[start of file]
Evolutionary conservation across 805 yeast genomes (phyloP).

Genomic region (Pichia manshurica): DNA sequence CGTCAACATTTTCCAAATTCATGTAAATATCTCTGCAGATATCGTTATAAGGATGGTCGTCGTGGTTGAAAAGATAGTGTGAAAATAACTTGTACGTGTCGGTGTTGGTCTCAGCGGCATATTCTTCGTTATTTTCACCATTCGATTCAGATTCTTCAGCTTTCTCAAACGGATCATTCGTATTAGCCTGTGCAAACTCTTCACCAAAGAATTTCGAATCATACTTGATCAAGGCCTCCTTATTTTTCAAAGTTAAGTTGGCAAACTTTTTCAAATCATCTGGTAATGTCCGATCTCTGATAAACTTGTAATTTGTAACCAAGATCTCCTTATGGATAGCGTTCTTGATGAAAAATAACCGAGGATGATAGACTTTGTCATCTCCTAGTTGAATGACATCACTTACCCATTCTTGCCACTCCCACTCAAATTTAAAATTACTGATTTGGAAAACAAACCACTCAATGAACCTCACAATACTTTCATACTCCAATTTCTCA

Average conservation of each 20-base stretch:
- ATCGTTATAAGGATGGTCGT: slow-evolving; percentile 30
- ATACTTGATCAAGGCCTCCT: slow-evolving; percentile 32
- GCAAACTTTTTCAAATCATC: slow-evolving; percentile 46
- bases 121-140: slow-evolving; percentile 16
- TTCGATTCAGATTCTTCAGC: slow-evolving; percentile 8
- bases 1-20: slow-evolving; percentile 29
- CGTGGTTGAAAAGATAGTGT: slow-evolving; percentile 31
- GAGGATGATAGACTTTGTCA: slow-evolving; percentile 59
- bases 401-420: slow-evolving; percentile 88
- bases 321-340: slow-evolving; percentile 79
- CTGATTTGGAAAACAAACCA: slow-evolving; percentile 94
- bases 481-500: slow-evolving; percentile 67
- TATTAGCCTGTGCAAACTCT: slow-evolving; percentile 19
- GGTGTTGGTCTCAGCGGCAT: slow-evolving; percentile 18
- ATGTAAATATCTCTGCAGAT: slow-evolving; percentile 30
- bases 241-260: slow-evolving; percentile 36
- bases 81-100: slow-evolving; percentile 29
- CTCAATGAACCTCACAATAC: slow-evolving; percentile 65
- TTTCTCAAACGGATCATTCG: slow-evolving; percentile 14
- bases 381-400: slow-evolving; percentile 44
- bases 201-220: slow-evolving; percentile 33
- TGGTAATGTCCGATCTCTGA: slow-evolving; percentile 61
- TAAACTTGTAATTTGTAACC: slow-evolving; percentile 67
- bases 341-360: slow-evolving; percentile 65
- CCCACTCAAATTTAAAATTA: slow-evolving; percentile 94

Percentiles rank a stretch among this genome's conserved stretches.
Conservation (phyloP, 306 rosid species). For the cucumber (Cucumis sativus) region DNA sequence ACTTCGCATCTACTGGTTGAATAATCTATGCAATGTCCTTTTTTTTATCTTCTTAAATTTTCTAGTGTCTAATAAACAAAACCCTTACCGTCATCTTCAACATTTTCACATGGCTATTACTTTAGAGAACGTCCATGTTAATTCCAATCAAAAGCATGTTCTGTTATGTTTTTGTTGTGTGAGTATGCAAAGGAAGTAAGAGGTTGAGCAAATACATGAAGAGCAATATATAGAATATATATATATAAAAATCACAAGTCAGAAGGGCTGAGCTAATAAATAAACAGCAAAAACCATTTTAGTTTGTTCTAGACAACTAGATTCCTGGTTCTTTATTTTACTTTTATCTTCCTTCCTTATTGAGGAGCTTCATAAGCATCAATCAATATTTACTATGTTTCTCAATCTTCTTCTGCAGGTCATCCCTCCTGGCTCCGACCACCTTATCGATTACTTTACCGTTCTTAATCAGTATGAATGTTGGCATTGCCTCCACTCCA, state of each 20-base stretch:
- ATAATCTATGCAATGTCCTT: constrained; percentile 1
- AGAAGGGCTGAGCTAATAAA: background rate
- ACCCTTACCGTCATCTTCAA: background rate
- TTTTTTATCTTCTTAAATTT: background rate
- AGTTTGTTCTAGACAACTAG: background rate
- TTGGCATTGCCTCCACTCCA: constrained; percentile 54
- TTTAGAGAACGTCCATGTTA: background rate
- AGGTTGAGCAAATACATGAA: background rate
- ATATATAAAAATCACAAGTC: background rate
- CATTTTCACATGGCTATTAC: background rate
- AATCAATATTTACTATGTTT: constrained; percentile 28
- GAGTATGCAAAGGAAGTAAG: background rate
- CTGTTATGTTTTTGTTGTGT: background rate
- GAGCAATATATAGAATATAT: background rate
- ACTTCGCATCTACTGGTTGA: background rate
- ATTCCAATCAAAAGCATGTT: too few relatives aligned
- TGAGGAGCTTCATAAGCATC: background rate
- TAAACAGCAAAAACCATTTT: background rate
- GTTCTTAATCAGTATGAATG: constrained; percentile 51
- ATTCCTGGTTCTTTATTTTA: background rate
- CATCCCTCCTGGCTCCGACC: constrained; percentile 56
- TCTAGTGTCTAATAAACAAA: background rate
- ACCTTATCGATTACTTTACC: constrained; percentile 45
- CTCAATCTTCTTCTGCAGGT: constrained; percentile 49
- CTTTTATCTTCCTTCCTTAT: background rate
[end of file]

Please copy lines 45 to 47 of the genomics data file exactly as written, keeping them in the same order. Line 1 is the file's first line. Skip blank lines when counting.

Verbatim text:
- ACTTCGCATCTACTGGTTGA: background rate
- ATTCCAATCAAAAGCATGTT: too few relatives aligned
- TGAGGAGCTTCATAAGCATC: background rate